It is I, Jesus, who sent my angel to you with this testimony for the churches. I am the root and the descendant of David, the bright morning star.’
The Spirit and the bride say, β€˜Come.’
And let everyone who hears say, β€˜Come.’
And let everyone who is thirsty come.
Let anyone who wishes take the water of life as a gift.
The grace of the Lord Jesus be with all the saints. Amen.* (Rev 22: 17, 21)

Well here we are on the home-stretch of our Advent journey. I find it fascinating that the end of the Bible takes the form of an invitation. An invitation to know and believe in Jesus Christ.

Even the book of Revelation–which is arguably the harshest text in all of Scripture when it comes to sin and punishment, urges its readers to drink from the waters of life.

Over the last four weeks, we have been joining our voices with those who cry: “Come, Lord Jesus”. As we approach the feast of Christmas, let us remember with love and joy the Christ-child who came to save us. May we remember to always look forward to his coming…not out of fear of judgement and apocalypse, but out of sheer excitment to see our God face-to-face once more. +

Morning Prayer: Thurs. of Advent 4 (Dec. 23rd)

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Psalm(s): 93, 96
Old Testament: Isaiah 33:17-22
New Testament: Revelation 22: 6-11, 18-20

I’m sick with a cold right now so no new posts will be going up until I feel better :(….Pax Christi everyone+

Evening Prayer: Wednesday of Advent 4 (Dec. 21st)

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Psalm: 146 147
Gospel: Luke 1:39-56
Patristic Reading: An excerpt from a Commentary on Luke by St. Bede

The Lord sets the prisoners free;
the Lord opens the eyes of the blind.
The Lord lifts up those who are bowed down;
the Lord loves the righteous.
The Lord watches over the strangers;
he upholds the orphan and the widow,
but the way of the wicked he brings to ruin (Psalm 146:6-9)

Tonight we read the Scripture which frames one of the staples for the Daily Office; the Magnificat.

This canticle is recited every night during Evening Prayer and has always had liturgical significance.

Just like Psalm 146, Mary’s song looks forward to what God is doing in the here and now.

He has shown the strength of his arm
he has scattered the proud in their conceit.
He has cast down the mighty from their thrones and lifted up the lowly.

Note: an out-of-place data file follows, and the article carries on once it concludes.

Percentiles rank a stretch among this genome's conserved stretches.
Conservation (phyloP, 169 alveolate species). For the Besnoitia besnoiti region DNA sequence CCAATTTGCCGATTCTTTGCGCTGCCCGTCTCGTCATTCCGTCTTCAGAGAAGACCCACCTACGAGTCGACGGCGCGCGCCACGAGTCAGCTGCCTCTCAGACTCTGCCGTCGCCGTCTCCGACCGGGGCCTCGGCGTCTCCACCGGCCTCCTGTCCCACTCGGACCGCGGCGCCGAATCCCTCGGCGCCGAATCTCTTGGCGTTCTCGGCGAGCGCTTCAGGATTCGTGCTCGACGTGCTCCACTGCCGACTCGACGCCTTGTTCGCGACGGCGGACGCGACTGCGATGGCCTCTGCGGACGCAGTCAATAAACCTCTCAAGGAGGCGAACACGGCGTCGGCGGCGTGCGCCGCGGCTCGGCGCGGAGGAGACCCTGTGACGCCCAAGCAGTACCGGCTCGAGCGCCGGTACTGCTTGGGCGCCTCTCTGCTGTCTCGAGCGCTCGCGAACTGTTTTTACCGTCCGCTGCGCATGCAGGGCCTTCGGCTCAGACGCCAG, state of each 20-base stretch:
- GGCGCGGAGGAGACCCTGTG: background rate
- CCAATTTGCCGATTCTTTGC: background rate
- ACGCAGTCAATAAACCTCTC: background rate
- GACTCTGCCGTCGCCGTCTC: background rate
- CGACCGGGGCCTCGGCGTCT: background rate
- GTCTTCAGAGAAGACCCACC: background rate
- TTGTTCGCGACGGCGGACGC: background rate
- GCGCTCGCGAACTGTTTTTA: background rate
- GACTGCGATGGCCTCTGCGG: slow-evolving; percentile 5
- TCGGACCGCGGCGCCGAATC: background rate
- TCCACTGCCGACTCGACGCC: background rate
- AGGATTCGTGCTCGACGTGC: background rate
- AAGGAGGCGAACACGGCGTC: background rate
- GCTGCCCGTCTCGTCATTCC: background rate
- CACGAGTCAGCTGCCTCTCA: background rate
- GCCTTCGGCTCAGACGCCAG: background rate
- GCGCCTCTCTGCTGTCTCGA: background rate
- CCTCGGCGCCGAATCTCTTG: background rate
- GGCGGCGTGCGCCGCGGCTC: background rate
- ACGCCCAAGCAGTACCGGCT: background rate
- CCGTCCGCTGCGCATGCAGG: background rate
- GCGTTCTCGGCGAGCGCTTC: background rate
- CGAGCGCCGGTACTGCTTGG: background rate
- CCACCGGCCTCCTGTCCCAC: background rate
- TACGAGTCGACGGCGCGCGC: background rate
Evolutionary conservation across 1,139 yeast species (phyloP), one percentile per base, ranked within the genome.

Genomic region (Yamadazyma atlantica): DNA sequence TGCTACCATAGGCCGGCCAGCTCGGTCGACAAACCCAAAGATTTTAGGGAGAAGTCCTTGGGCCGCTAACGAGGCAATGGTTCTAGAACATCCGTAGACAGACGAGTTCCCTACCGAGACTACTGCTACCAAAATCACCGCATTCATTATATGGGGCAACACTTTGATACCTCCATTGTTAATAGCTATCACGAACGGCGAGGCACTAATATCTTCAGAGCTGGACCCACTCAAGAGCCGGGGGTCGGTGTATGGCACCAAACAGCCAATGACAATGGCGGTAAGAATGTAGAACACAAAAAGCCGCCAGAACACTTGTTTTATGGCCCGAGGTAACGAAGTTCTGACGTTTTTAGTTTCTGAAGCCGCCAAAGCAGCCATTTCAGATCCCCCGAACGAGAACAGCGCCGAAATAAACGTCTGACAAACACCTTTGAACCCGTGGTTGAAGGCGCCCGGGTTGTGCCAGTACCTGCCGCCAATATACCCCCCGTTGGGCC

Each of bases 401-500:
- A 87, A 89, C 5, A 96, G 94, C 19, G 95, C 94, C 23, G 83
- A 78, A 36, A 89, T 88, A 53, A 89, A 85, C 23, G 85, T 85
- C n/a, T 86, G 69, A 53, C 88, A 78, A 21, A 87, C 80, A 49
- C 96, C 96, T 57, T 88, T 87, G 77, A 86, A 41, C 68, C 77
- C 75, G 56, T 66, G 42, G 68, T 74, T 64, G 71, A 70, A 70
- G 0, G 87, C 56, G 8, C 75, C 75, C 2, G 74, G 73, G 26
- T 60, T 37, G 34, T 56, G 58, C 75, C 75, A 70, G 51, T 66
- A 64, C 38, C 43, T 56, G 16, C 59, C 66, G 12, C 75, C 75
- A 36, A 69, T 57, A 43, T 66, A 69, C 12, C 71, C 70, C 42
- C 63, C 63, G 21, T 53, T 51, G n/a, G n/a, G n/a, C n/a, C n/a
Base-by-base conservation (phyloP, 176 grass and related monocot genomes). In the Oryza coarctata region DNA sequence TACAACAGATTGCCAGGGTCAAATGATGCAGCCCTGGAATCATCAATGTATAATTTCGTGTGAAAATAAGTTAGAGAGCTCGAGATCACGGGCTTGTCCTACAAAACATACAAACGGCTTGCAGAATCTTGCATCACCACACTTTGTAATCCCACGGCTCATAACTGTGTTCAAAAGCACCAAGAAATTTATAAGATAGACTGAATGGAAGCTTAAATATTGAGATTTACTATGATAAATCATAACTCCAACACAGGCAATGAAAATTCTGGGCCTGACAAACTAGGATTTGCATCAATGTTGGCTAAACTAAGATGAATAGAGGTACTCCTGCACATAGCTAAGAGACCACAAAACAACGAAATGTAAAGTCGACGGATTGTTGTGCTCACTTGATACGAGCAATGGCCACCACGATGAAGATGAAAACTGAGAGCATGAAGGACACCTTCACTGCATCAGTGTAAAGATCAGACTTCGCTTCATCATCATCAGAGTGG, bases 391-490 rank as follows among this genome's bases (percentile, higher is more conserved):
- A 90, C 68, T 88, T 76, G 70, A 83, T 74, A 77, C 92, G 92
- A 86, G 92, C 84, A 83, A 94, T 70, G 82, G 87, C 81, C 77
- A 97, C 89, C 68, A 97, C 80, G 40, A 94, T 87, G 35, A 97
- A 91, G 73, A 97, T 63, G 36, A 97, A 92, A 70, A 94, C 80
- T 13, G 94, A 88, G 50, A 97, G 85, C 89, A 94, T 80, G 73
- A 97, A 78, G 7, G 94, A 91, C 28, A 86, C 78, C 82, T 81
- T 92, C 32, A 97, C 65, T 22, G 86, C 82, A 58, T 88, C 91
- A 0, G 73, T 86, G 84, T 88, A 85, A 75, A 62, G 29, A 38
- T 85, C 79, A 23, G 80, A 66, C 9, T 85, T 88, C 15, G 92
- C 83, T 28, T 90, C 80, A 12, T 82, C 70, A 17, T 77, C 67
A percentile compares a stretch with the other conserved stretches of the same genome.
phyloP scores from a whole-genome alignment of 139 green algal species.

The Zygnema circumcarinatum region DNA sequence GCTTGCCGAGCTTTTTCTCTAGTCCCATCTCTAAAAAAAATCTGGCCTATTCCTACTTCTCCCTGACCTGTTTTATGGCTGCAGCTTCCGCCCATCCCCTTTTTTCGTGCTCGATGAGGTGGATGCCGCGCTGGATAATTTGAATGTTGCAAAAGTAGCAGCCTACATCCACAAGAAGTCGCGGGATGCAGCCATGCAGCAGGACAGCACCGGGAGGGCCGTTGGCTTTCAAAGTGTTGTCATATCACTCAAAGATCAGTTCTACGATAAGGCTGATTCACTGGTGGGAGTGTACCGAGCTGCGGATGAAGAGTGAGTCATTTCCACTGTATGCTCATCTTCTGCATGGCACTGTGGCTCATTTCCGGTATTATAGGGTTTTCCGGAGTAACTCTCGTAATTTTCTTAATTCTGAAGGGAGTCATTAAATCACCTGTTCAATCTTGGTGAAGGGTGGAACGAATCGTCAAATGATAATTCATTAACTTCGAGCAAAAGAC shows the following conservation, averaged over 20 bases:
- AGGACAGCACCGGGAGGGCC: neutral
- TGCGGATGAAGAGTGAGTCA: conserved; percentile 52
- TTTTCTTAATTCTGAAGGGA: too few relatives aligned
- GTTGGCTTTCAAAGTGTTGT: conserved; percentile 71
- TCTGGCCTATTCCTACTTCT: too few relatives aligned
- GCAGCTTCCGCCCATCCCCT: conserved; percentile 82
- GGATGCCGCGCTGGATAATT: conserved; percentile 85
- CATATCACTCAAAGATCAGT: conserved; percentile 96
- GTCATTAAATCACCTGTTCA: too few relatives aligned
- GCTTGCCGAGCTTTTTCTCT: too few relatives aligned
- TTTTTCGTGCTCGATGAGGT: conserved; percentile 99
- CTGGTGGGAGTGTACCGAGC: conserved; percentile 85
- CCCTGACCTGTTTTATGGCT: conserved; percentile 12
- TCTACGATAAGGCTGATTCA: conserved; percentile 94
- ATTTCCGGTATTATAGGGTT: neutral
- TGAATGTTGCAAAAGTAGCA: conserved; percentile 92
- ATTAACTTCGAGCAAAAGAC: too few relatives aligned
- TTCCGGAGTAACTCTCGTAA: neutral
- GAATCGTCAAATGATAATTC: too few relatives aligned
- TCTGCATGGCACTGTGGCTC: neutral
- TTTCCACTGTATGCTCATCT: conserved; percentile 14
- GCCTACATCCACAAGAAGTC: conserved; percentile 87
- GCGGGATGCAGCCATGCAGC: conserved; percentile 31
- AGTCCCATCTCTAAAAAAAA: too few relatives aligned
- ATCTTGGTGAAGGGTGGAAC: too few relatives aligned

He has filled the hungry with good things, while the rich he has sent away empty.

When God reveals to Mary that she is about to give birth to the Son of God, everything about the world changed. With the miracle of the Incarnation, God is turning the world upside down. Those who are lost in darkness are given light; those who are considered poor and destitute are proclaimed to be first in the kingdom of God; the untouchables of society are the ones who receive healing…while those who are considered righteous by the rest of society are left in the dust.

Mary’s song of rejoicing is one that we are called to echo night, after night, after night. To remind ourselves that a) there is more to this world than meets the eye, and b) that when God shows up, everything that we thought to be true of the world is cast into a totally different light. Alleluia! + πŸ˜€

Evening Prayer: Tues. of Advent 4 (Dec. 21st)

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Psalm(s): 111 , 113
Gospel: Luke 1:26-38
Patristic Reading: An excerpt from a commentary on Luke’s Gospel by St. Ambrose

You too, my people, are blessed, you who have heard and who believe. Every soul that believes β€” that soul both conceives and gives birth to the Word of God and recognises his works

The reflection offered by St. Ambrose tonight is particularly beautiful. I don’t want to mess it up too much by analyzing it ;)….

Tonight, I invite you to simply meditate on the words above…..How are we–as believers–conceiving & giving birth to the Word of God? +

Morning Prayer: Tues. of Advent 4 (Dec. 21st)

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Old Testament: Isaiah 28:9-22
New Testament:Revelation 21:9-22

May he defend the cause of the poor of the people,
give deliverance to the needy,
and crush the oppressor. (Psalm 72:4)

Come, I will show you the bride, the wife of the Lamb.’ And in the spirit* he carried me away to a great, high mountain and showed me the holy city Jerusalem coming down out of heaven from God. It has the glory of God and a radiance like a very rare jewel, like jasper, clear as crystal (Rev. 21:9-11)

In Advent and Christmas we hear a lot about Jesus being from the line of David. What is so important about this royal figure??? Aside from Israel’s greatest military leader, he is also portrayed as a fair ruler who was incredibly devoted to YHWH.

The story of David and the righteousness attributed to his person are more than just character traits. They point to something much more important in terms of the Biblical narrative.

The king was not only supposed to be a ruler…but was supposed to lead the nation in the worship and praise of God. That’s why we have David and Solomon presiding at major festivals and sacrifices in the two books of Kings.

The monarchy was meant to represent the strong bond of the eternal covenant between YHWH amd his chosen people. A look ahead to the time when God’s purposes and humanity’s purposes will coincide.

The earthly Temple and the earthly Jerusalem are only reflections of what God has in store for us. He wants us to be his bride. He wants us to enter not only into a contractual agreement with him…but into a loving marriage.

We don’t play up that image very often in the Church….but perhaps it’s one we ought to think about a little more. God doesn’t just want our intellectual assent and belief. He ants us to be in relationship with Him….and for us to form a bond together that shall never be broken. +